I've been thinking a lot lately about technology and teaching. technology and human interaction, human exchange. technology and capitalism. My students are thoroughly plugged in - constantly whipping out mobile phones/text/internet machines throughout class, and throughout the rest of their days. they have cable in the dorms, televisions in most of their rooms or homes. Yet not one of my 25 college undergrads - largely juniors and seniors - knew the name Bernie Madoff when I mentioned it two weeks ago. None of them - except the business major - are following the economic news.
When I was in college, ever so long ago, television wasn't really an option for us. most people didn't have one at all, it seemed; at least, i only knew a few people who had them, with VCRs for movie-watching. the public tvs in the lounges didn't have cable. reception was abysmal to nonexistent, i think because of being next door to an airport. My first year, we were still on dialup. second year, we moved on to ethernet (i think), but - well, if google existed, i didn't know about it. no one had cellphones until my last year, when a few people had them. we all had landlines, but no one used them internally. if you wanted to talk to someone, you simply went and knocked on their door. or found their whereabouts, and tracked them down, if it was important enough. the campus was tiny and the population equally small; everyone knew everyone else, and everyone else's movements.
now everyone is strung together by wires and cables and satellite signals. but somehow - they seem less in touch.
I've been thinking about FEED a lot lately, MT Anderson's rather creepy dystopic novel. I need to read it again. I've only read it once or twice, but lately I can't stop thinking about it. specifically, i think about Violet. I think about not having the money to get the feed installed at a young enough age. i think about dying from technology.
I've also been thinking a lot about WIDE AWAKE, David Levithan's dreamy utopic novel. I think I wrote about it here awhile back, briefly. Levithan's imagined historical event, the "Greater Depression," has happened before the narrative opens (it's set in the mid 21st century - the protagonist's grandparents grew up in the 1990s). That phrase, Greater Depression, keeps knocking around in my brain.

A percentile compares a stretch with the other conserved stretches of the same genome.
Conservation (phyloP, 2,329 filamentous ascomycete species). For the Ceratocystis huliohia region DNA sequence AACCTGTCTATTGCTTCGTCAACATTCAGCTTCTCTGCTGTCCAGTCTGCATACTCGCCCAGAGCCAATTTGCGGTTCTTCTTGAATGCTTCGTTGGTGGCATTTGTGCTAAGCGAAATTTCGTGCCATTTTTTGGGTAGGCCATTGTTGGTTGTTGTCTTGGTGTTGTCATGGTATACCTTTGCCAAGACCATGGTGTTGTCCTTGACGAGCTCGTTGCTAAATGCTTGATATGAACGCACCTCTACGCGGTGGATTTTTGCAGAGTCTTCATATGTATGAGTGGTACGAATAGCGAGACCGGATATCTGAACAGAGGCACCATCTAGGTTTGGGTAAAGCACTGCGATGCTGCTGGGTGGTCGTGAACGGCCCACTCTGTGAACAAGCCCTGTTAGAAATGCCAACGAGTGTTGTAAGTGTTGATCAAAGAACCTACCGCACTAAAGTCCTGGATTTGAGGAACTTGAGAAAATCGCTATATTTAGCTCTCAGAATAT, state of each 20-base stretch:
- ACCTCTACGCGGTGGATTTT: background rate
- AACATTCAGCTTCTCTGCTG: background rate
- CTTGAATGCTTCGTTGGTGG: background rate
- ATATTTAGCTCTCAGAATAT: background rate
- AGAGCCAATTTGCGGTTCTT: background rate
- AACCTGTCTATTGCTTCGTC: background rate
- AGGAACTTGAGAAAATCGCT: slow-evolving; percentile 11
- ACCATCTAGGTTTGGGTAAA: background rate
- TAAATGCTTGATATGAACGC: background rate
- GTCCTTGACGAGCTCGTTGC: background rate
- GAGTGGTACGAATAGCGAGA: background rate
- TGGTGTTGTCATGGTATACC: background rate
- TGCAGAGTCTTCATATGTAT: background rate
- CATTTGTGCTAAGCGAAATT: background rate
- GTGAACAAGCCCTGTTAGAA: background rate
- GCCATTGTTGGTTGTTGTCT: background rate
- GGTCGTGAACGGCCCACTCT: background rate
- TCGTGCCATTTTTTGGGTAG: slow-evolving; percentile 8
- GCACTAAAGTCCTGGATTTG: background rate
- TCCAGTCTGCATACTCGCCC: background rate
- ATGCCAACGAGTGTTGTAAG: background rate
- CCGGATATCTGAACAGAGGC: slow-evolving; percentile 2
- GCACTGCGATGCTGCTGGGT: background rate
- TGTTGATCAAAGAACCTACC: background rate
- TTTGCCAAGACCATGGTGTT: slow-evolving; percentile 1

I'm also seeing, in my mind's eye, the landscape of earth from WALL-E. the landscape of deserted parking lots, abandoned trains, cars, refrigerators, lightbulbs, televisions, soda cans, after the population has abandoned to ship, blasting off for the eternal false sunshine of their space cruise.
I wonder about being "too big to fail." what this means is that institutions are too big to be ALLOWED to fail. and i wonder what happens if, despite zillions of borrowed dollars, a bank or system that is "too big to fail" still crumbles. I suspect the Roman Empire thought IT was "too big to fail," also. The technological advancements of the Empire were remarkable; some, in the form of roads, aqueducts and walls, are still standing.
My students DON'T see these things. they somehow still seem to be gazing at the sunny-side-up of a dropped egg. a girl told me a few weeks ago that "everyone" now thinks homosexuality is fine, it's totally accepted.
there's a kind of obliviousness, a blindness, that I see in my students. largely, it's a historical blindness: everything that happened before their birth is "the olden days." they simply have no concept of WHEN things happen, what the pattern of history looks like, what time means. It doesn't feel, to them, like women's suffrage is a relatively recent development. It's something that happened "back in the day," a phrase they use to mean everything from 1980 to 1700 to BC Athens.
i wonder about these things. i wonder what to do about them, in terms of teaching. I wonder how to think about systemic failure, and change, and technology that alienates under the guise of connecting us all.
mostly, i wonder about the Greater Depression, and the feed.